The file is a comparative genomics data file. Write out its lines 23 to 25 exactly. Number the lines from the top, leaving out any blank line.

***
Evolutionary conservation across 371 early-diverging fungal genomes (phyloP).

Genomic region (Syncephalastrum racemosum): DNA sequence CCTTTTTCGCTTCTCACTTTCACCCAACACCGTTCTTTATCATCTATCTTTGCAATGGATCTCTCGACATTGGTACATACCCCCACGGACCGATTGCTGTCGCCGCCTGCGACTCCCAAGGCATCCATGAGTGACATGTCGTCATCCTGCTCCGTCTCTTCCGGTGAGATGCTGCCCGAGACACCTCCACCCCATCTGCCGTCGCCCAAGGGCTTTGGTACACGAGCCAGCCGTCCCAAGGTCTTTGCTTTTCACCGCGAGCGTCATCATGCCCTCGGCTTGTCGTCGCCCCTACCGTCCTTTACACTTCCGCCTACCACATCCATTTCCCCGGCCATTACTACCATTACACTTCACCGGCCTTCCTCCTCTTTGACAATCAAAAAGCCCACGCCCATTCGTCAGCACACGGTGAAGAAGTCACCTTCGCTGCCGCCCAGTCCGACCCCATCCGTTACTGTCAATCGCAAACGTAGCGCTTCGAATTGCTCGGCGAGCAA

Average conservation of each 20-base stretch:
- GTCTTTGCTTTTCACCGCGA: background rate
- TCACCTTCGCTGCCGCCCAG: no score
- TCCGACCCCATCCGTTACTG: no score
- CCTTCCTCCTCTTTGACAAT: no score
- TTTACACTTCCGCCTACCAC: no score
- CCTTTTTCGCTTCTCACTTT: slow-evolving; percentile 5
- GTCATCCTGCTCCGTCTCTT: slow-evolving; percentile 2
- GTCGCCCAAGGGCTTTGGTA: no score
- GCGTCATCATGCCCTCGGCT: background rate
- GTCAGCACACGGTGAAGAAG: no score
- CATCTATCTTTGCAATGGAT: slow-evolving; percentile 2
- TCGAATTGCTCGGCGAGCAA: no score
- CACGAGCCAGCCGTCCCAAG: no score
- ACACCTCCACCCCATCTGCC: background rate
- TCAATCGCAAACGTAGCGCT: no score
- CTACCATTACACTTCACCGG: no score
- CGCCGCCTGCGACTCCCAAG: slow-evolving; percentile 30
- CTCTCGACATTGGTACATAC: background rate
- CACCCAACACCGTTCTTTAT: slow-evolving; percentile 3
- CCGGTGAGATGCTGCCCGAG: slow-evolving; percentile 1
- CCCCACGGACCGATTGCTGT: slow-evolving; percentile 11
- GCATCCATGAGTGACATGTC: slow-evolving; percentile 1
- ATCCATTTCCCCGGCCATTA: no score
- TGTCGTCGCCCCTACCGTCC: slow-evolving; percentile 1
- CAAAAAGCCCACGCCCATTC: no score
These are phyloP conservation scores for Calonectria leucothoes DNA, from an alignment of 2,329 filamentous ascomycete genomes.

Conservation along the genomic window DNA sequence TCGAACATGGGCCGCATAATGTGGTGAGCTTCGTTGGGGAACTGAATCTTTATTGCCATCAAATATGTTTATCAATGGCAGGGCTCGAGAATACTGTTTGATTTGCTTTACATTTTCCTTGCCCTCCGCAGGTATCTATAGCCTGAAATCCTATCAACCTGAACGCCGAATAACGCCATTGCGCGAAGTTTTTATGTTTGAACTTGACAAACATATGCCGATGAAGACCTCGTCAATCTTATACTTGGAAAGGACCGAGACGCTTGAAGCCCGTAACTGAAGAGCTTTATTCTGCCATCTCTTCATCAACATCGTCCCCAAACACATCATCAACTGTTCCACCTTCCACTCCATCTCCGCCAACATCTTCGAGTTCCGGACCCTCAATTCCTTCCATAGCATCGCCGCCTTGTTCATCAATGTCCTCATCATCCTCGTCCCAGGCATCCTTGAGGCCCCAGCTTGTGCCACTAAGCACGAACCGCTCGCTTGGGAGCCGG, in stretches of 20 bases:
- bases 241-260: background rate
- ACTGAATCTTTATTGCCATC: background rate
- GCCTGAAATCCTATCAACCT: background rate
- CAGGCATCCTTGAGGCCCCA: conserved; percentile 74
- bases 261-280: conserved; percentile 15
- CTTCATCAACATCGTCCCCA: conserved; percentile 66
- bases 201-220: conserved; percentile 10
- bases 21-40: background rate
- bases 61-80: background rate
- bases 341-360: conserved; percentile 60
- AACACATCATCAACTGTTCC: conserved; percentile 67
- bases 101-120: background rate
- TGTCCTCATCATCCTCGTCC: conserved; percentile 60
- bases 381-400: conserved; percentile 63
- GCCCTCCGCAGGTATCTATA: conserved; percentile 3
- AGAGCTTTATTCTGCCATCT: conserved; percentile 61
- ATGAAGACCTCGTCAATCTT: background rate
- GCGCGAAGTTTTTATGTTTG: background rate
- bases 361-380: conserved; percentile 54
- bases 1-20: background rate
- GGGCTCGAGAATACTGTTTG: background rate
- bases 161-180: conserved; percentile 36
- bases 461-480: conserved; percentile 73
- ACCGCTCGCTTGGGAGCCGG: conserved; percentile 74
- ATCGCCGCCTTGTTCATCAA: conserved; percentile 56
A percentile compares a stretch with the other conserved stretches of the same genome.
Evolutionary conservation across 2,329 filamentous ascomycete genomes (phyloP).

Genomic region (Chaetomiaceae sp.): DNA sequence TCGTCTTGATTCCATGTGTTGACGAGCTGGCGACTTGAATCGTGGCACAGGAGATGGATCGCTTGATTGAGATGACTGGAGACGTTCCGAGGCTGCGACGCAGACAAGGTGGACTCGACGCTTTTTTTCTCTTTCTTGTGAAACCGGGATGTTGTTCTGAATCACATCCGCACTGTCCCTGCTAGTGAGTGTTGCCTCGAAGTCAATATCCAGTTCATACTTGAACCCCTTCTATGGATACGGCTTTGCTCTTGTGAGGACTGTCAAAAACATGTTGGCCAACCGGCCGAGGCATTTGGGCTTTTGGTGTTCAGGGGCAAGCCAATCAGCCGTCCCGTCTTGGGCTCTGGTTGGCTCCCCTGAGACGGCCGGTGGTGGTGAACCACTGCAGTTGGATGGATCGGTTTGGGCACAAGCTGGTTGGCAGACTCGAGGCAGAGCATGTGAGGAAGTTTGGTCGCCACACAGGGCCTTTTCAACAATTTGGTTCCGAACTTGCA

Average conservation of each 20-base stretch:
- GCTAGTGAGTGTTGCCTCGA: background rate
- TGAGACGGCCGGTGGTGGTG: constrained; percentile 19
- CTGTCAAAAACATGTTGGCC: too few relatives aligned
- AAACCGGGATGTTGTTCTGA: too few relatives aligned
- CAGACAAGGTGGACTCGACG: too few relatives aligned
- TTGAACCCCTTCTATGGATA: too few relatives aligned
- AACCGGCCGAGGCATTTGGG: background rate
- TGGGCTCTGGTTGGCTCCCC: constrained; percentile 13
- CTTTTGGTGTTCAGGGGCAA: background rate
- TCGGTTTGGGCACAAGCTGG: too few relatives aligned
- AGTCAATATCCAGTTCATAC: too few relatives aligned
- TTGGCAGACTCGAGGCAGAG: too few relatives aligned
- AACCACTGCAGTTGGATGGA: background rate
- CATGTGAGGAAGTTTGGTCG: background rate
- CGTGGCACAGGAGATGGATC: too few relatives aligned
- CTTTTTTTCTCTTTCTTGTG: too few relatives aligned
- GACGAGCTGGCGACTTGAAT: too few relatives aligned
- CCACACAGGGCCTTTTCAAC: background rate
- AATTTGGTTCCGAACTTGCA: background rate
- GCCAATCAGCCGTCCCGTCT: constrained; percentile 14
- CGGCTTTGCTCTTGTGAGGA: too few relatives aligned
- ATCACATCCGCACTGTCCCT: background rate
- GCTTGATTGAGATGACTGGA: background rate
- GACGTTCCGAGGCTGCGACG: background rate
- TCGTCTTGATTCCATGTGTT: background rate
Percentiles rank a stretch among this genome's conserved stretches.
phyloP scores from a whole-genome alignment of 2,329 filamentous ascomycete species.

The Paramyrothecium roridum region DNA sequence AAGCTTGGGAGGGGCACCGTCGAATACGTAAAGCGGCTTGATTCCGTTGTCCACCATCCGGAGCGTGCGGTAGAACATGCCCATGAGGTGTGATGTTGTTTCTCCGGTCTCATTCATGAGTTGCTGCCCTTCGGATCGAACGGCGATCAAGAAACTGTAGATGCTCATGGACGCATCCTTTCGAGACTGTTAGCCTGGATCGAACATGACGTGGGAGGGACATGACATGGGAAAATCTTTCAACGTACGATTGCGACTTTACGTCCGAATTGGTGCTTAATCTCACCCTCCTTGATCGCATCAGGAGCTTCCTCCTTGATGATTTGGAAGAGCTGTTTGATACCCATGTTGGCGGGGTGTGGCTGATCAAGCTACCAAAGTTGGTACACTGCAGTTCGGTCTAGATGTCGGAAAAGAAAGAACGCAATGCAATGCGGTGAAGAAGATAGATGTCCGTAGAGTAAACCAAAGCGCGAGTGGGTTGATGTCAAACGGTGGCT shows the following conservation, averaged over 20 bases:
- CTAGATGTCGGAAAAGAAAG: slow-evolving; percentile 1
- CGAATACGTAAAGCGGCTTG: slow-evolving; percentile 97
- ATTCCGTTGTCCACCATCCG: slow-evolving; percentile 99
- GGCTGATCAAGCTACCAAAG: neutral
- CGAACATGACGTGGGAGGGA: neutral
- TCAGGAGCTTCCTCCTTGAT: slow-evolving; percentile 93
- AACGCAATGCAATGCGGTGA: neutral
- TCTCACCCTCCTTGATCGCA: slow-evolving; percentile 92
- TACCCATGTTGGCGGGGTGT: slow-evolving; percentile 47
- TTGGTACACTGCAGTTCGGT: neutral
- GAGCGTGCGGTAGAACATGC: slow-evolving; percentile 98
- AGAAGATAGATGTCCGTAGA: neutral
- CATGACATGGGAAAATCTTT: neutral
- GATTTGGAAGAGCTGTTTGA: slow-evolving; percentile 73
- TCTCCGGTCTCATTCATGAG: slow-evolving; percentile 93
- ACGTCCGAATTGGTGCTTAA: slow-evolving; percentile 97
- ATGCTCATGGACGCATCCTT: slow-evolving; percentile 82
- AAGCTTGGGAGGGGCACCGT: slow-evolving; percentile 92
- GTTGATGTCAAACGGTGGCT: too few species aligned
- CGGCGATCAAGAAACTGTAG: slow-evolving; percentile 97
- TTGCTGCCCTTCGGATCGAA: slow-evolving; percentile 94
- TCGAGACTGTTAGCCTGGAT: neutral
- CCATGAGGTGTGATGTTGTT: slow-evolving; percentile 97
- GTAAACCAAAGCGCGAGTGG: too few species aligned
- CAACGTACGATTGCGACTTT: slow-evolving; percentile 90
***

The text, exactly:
- CCGGTGAGATGCTGCCCGAG: slow-evolving; percentile 1
- CCCCACGGACCGATTGCTGT: slow-evolving; percentile 11
- GCATCCATGAGTGACATGTC: slow-evolving; percentile 1